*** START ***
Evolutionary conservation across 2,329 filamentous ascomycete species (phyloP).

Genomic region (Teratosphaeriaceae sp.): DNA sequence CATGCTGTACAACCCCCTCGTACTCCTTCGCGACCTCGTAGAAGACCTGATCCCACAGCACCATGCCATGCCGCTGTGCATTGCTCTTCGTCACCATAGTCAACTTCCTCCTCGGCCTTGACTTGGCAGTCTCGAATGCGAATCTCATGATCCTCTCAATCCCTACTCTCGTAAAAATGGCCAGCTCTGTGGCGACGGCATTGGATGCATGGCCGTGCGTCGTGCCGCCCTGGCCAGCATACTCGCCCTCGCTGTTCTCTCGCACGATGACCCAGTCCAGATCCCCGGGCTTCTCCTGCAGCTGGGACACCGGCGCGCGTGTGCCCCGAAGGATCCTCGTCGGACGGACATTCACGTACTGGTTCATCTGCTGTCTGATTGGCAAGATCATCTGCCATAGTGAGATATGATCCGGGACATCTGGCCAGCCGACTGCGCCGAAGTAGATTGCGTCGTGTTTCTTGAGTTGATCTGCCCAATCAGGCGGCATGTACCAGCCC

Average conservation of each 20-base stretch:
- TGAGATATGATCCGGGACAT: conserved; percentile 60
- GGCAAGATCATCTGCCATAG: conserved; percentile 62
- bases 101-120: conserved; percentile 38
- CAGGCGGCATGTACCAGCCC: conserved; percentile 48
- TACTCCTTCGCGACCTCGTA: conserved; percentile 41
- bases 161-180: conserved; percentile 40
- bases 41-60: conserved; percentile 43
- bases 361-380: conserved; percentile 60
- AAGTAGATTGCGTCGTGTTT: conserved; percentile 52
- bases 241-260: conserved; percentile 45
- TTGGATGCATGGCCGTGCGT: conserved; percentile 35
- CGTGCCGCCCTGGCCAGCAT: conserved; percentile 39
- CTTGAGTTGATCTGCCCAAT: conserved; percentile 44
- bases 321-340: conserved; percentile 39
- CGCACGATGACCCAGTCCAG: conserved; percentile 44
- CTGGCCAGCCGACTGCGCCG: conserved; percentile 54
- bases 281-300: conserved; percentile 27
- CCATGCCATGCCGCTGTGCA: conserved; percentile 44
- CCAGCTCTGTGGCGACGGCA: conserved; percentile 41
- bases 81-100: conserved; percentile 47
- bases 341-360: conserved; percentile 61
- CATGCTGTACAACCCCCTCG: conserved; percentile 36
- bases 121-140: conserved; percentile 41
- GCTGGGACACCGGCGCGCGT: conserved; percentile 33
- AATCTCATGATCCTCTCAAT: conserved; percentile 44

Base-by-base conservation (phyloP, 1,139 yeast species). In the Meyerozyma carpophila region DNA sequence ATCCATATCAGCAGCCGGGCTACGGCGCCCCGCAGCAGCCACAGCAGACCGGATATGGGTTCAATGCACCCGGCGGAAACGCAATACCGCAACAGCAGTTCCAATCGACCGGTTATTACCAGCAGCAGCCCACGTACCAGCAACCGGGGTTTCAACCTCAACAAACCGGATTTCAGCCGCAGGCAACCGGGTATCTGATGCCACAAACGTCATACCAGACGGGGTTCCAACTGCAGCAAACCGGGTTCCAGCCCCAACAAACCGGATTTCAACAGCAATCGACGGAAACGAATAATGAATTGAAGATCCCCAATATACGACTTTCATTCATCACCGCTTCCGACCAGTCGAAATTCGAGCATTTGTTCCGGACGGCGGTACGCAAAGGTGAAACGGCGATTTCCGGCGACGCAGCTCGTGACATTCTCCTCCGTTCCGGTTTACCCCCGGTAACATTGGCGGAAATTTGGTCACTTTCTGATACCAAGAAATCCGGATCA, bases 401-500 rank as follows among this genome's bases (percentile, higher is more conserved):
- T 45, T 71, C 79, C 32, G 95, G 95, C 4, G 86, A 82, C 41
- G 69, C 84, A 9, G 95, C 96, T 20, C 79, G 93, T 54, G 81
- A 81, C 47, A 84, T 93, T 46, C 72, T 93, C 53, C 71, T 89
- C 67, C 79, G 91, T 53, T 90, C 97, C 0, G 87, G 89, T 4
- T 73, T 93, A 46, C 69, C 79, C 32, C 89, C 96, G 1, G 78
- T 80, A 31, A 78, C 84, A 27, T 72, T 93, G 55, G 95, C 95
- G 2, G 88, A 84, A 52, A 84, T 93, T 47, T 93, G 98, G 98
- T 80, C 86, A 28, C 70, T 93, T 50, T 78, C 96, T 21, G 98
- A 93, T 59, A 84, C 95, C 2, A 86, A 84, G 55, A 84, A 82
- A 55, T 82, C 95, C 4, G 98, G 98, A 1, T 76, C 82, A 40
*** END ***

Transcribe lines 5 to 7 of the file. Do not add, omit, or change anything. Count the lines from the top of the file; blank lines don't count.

- GGCAAGATCATCTGCCATAG: conserved; percentile 62
- bases 101-120: conserved; percentile 38
- CAGGCGGCATGTACCAGCCC: conserved; percentile 48